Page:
Unsolved problem in mathematics:

Are there any odd untouchable numbers other than 5?

An **untouchable number** is a positive integer that cannot be expressed as the sum of all the proper divisors of any positive integer (including the untouchable number itself). That is, these numbers are not in the image of the aliquot sum function. Their study goes back at least to Abu Mansur al-Baghdadi (circa 1000 AD), who observed that both 2 and 5 are untouchable.^{[1]}

For example, the number 4 is not untouchable as it is equal to the sum of the proper divisors of 9: 1 + 3 = 4. The number 5 is untouchable as it is not the sum of the proper divisors of any positive integer: 5 = 1 + 4 is the only way to write 5 as the sum of distinct positive integers including 1, but if 4 divides a number, 2 does also, so 1 + 4 cannot be the sum of all of any number's proper divisors (since the list of factors would have to contain both 4 and 2).

The first few untouchable numbers are:

- 2, 5, 52, 88, 96, 120, 124, 146, 162, 188, 206, 210, 216, 238, 246, 248, 262, 268, 276, 288, 290, 292, 304, 306, 322, 324, 326, 336, 342, 372, 406, 408, 426, 430, 448, 472, 474, 498, ... (sequence A005114 in the OEIS)

The number 5 is believed to be the only odd untouchable number, but this has not been proven: it would follow from a slightly stronger version of the Goldbach conjecture, since the sum of the proper divisors of *pq* (with *p*, *q* distinct primes) is 1+*p*+*q*. Thus, if a number *n* can be written as a sum of two distinct primes, then *n*+1 is not an untouchable number. It is expected that every even number larger than 6 is a sum of two distinct primes, so probably no odd number larger than 7 is an untouchable number, and , , , so only 5 can be an odd untouchable number.^{[2]} Thus it appears that besides 2 and 5, all untouchable numbers are composite numbers (since except 2, all even numbers are composite). No perfect number is untouchable, since, at the very least, it can be expressed as the sum of its own proper divisors (this situation happens at the case for 28). Similarly, none of the amicable numbers or sociable numbers are untouchable. Also, all Mersenne numbers are not untouchable, since M_{n}=2^{n}-1 can be expressed as 2^{n}'s proper divisors' sum.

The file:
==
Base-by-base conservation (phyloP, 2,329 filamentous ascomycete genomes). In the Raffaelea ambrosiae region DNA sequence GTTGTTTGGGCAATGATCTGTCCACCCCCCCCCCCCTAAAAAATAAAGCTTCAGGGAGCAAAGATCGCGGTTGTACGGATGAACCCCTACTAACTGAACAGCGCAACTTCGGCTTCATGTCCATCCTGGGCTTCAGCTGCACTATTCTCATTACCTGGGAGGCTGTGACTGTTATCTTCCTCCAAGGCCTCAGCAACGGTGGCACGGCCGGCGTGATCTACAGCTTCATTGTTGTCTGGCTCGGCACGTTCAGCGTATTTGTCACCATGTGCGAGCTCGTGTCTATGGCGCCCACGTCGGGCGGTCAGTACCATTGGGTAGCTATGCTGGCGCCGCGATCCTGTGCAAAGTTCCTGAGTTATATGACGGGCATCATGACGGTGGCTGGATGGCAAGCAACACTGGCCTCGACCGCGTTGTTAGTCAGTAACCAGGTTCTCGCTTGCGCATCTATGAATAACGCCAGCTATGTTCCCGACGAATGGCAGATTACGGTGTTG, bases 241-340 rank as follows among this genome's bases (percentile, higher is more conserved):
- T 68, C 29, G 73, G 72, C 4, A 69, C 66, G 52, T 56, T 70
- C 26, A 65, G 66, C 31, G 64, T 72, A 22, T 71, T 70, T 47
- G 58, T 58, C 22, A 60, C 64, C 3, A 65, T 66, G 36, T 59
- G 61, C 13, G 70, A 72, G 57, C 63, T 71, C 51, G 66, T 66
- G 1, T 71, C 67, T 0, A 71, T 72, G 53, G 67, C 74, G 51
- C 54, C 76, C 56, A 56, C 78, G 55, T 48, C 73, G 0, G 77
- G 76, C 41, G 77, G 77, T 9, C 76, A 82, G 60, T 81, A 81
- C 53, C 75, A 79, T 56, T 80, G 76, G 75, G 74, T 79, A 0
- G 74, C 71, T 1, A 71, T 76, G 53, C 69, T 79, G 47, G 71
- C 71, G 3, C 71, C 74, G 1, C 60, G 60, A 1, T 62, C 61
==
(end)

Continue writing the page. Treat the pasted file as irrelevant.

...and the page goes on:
No untouchable number is one more than a prime number, since if *p* is prime, then the sum of the proper divisors of *p*^{2} is *p* + 1. Also, no untouchable number is three more than a prime number, except 5, since if *p* is an odd prime then the sum of the proper divisors of *2p* is *p* + 3.

There are infinitely many untouchable numbers, a fact that was proven by Paul Erdős.^{[3]} According to Chen & Zhao, their natural density is at least d > 0.06.^{[4]}